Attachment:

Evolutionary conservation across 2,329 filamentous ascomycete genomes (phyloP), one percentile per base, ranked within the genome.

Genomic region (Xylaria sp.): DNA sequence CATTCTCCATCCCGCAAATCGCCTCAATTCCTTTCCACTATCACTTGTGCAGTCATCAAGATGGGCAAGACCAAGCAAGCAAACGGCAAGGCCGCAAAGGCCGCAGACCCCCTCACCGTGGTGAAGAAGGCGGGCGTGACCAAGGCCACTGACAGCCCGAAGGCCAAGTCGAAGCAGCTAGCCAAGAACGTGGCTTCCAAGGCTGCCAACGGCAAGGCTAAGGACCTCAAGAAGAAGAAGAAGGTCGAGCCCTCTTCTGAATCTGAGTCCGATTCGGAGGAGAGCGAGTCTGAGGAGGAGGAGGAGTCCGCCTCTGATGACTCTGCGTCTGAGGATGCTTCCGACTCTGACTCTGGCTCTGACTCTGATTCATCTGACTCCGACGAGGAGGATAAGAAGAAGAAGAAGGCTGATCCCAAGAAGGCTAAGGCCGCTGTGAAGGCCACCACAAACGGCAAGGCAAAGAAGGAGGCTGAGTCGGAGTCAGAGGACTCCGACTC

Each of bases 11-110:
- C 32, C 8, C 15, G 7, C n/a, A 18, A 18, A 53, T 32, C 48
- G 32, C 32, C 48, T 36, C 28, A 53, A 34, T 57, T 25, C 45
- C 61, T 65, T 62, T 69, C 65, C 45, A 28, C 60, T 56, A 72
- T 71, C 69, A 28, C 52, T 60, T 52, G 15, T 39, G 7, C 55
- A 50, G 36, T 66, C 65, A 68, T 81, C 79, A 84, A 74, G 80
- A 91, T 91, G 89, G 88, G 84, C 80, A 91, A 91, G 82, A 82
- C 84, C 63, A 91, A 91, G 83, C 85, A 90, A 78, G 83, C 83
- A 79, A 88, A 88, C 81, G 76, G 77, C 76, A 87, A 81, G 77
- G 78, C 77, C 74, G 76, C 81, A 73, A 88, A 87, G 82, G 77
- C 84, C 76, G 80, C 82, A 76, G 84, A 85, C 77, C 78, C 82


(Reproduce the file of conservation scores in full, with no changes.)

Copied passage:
Evolutionary conservation across 2,329 filamentous ascomycete genomes (phyloP), one percentile per base, ranked within the genome.

Genomic region (Xylaria sp.): DNA sequence CATTCTCCATCCCGCAAATCGCCTCAATTCCTTTCCACTATCACTTGTGCAGTCATCAAGATGGGCAAGACCAAGCAAGCAAACGGCAAGGCCGCAAAGGCCGCAGACCCCCTCACCGTGGTGAAGAAGGCGGGCGTGACCAAGGCCACTGACAGCCCGAAGGCCAAGTCGAAGCAGCTAGCCAAGAACGTGGCTTCCAAGGCTGCCAACGGCAAGGCTAAGGACCTCAAGAAGAAGAAGAAGGTCGAGCCCTCTTCTGAATCTGAGTCCGATTCGGAGGAGAGCGAGTCTGAGGAGGAGGAGGAGTCCGCCTCTGATGACTCTGCGTCTGAGGATGCTTCCGACTCTGACTCTGGCTCTGACTCTGATTCATCTGACTCCGACGAGGAGGATAAGAAGAAGAAGAAGGCTGATCCCAAGAAGGCTAAGGCCGCTGTGAAGGCCACCACAAACGGCAAGGCAAAGAAGGAGGCTGAGTCGGAGTCAGAGGACTCCGACTC

Each of bases 11-110:
- C 32, C 8, C 15, G 7, C n/a, A 18, A 18, A 53, T 32, C 48
- G 32, C 32, C 48, T 36, C 28, A 53, A 34, T 57, T 25, C 45
- C 61, T 65, T 62, T 69, C 65, C 45, A 28, C 60, T 56, A 72
- T 71, C 69, A 28, C 52, T 60, T 52, G 15, T 39, G 7, C 55
- A 50, G 36, T 66, C 65, A 68, T 81, C 79, A 84, A 74, G 80
- A 91, T 91, G 89, G 88, G 84, C 80, A 91, A 91, G 82, A 82
- C 84, C 63, A 91, A 91, G 83, C 85, A 90, A 78, G 83, C 83
- A 79, A 88, A 88, C 81, G 76, G 77, C 76, A 87, A 81, G 77
- G 78, C 77, C 74, G 76, C 81, A 73, A 88, A 87, G 82, G 77
- C 84, C 76, G 80, C 82, A 76, G 84, A 85, C 77, C 78, C 82